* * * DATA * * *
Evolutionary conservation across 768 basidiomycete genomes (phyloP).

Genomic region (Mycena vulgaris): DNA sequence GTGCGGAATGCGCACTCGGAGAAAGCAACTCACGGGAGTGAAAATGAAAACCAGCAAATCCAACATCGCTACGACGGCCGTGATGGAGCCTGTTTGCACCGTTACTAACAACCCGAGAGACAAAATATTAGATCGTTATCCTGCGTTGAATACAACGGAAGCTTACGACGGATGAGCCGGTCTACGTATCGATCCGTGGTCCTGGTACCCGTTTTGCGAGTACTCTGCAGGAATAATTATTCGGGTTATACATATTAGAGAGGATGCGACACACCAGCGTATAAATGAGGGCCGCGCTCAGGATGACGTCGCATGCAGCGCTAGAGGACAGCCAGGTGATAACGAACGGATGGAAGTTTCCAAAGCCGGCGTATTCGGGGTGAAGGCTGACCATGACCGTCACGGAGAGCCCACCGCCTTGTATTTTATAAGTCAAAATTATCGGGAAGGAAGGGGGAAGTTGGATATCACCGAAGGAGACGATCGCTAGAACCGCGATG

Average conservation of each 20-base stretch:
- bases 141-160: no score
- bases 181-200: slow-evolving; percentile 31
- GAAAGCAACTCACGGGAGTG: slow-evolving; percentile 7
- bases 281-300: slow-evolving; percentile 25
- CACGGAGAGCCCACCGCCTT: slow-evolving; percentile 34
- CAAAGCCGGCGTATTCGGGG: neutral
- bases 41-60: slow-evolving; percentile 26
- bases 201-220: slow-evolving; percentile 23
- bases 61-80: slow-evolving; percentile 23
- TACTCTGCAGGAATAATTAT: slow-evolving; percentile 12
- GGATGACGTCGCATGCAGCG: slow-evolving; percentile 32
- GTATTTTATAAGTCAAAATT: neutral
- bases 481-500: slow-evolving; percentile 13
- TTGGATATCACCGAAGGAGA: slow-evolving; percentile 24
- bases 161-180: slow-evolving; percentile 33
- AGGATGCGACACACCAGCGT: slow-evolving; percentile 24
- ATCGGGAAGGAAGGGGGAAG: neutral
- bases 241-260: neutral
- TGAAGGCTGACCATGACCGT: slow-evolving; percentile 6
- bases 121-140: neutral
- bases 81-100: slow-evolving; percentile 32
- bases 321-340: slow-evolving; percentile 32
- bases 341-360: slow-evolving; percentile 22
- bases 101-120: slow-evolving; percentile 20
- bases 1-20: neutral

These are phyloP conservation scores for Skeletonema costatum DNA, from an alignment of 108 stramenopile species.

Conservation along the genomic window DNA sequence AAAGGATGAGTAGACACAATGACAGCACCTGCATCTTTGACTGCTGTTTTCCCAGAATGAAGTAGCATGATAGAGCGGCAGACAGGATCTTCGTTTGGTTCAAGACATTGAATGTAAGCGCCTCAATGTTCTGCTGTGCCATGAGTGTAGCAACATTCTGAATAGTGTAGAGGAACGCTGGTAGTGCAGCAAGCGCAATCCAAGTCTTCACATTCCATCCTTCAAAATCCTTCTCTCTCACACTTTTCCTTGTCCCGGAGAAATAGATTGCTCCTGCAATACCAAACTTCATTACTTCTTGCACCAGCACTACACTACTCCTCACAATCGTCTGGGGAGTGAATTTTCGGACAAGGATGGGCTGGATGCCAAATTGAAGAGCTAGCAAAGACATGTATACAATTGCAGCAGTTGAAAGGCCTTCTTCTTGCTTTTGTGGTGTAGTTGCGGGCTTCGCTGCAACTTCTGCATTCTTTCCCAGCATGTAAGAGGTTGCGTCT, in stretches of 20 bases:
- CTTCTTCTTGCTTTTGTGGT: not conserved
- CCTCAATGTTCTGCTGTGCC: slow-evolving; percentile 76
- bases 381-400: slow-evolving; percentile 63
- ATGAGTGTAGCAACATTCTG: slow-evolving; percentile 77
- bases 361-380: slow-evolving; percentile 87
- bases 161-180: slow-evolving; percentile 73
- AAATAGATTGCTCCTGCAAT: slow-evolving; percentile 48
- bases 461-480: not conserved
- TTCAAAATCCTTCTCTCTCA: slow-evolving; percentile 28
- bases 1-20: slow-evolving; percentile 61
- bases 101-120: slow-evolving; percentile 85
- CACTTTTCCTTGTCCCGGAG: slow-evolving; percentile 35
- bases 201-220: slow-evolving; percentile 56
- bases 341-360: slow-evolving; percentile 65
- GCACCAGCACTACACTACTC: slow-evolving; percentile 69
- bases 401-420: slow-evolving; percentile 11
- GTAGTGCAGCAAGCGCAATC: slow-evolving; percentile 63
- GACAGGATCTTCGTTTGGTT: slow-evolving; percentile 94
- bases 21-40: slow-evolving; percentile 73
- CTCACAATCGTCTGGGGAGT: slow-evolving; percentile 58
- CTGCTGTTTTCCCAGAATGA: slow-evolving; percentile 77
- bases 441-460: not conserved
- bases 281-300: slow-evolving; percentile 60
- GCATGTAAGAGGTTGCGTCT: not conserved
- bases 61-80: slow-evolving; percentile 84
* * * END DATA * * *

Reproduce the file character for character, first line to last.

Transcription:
Evolutionary conservation across 768 basidiomycete genomes (phyloP).

Genomic region (Mycena vulgaris): DNA sequence GTGCGGAATGCGCACTCGGAGAAAGCAACTCACGGGAGTGAAAATGAAAACCAGCAAATCCAACATCGCTACGACGGCCGTGATGGAGCCTGTTTGCACCGTTACTAACAACCCGAGAGACAAAATATTAGATCGTTATCCTGCGTTGAATACAACGGAAGCTTACGACGGATGAGCCGGTCTACGTATCGATCCGTGGTCCTGGTACCCGTTTTGCGAGTACTCTGCAGGAATAATTATTCGGGTTATACATATTAGAGAGGATGCGACACACCAGCGTATAAATGAGGGCCGCGCTCAGGATGACGTCGCATGCAGCGCTAGAGGACAGCCAGGTGATAACGAACGGATGGAAGTTTCCAAAGCCGGCGTATTCGGGGTGAAGGCTGACCATGACCGTCACGGAGAGCCCACCGCCTTGTATTTTATAAGTCAAAATTATCGGGAAGGAAGGGGGAAGTTGGATATCACCGAAGGAGACGATCGCTAGAACCGCGATG

Average conservation of each 20-base stretch:
- bases 141-160: no score
- bases 181-200: slow-evolving; percentile 31
- GAAAGCAACTCACGGGAGTG: slow-evolving; percentile 7
- bases 281-300: slow-evolving; percentile 25
- CACGGAGAGCCCACCGCCTT: slow-evolving; percentile 34
- CAAAGCCGGCGTATTCGGGG: neutral
- bases 41-60: slow-evolving; percentile 26
- bases 201-220: slow-evolving; percentile 23
- bases 61-80: slow-evolving; percentile 23
- TACTCTGCAGGAATAATTAT: slow-evolving; percentile 12
- GGATGACGTCGCATGCAGCG: slow-evolving; percentile 32
- GTATTTTATAAGTCAAAATT: neutral
- bases 481-500: slow-evolving; percentile 13
- TTGGATATCACCGAAGGAGA: slow-evolving; percentile 24
- bases 161-180: slow-evolving; percentile 33
- AGGATGCGACACACCAGCGT: slow-evolving; percentile 24
- ATCGGGAAGGAAGGGGGAAG: neutral
- bases 241-260: neutral
- TGAAGGCTGACCATGACCGT: slow-evolving; percentile 6
- bases 121-140: neutral
- bases 81-100: slow-evolving; percentile 32
- bases 321-340: slow-evolving; percentile 32
- bases 341-360: slow-evolving; percentile 22
- bases 101-120: slow-evolving; percentile 20
- bases 1-20: neutral

These are phyloP conservation scores for Skeletonema costatum DNA, from an alignment of 108 stramenopile species.

Conservation along the genomic window DNA sequence AAAGGATGAGTAGACACAATGACAGCACCTGCATCTTTGACTGCTGTTTTCCCAGAATGAAGTAGCATGATAGAGCGGCAGACAGGATCTTCGTTTGGTTCAAGACATTGAATGTAAGCGCCTCAATGTTCTGCTGTGCCATGAGTGTAGCAACATTCTGAATAGTGTAGAGGAACGCTGGTAGTGCAGCAAGCGCAATCCAAGTCTTCACATTCCATCCTTCAAAATCCTTCTCTCTCACACTTTTCCTTGTCCCGGAGAAATAGATTGCTCCTGCAATACCAAACTTCATTACTTCTTGCACCAGCACTACACTACTCCTCACAATCGTCTGGGGAGTGAATTTTCGGACAAGGATGGGCTGGATGCCAAATTGAAGAGCTAGCAAAGACATGTATACAATTGCAGCAGTTGAAAGGCCTTCTTCTTGCTTTTGTGGTGTAGTTGCGGGCTTCGCTGCAACTTCTGCATTCTTTCCCAGCATGTAAGAGGTTGCGTCT, in stretches of 20 bases:
- CTTCTTCTTGCTTTTGTGGT: not conserved
- CCTCAATGTTCTGCTGTGCC: slow-evolving; percentile 76
- bases 381-400: slow-evolving; percentile 63
- ATGAGTGTAGCAACATTCTG: slow-evolving; percentile 77
- bases 361-380: slow-evolving; percentile 87
- bases 161-180: slow-evolving; percentile 73
- AAATAGATTGCTCCTGCAAT: slow-evolving; percentile 48
- bases 461-480: not conserved
- TTCAAAATCCTTCTCTCTCA: slow-evolving; percentile 28
- bases 1-20: slow-evolving; percentile 61
- bases 101-120: slow-evolving; percentile 85
- CACTTTTCCTTGTCCCGGAG: slow-evolving; percentile 35
- bases 201-220: slow-evolving; percentile 56
- bases 341-360: slow-evolving; percentile 65
- GCACCAGCACTACACTACTC: slow-evolving; percentile 69
- bases 401-420: slow-evolving; percentile 11
- GTAGTGCAGCAAGCGCAATC: slow-evolving; percentile 63
- GACAGGATCTTCGTTTGGTT: slow-evolving; percentile 94
- bases 21-40: slow-evolving; percentile 73
- CTCACAATCGTCTGGGGAGT: slow-evolving; percentile 58
- CTGCTGTTTTCCCAGAATGA: slow-evolving; percentile 77
- bases 441-460: not conserved
- bases 281-300: slow-evolving; percentile 60
- GCATGTAAGAGGTTGCGTCT: not conserved
- bases 61-80: slow-evolving; percentile 84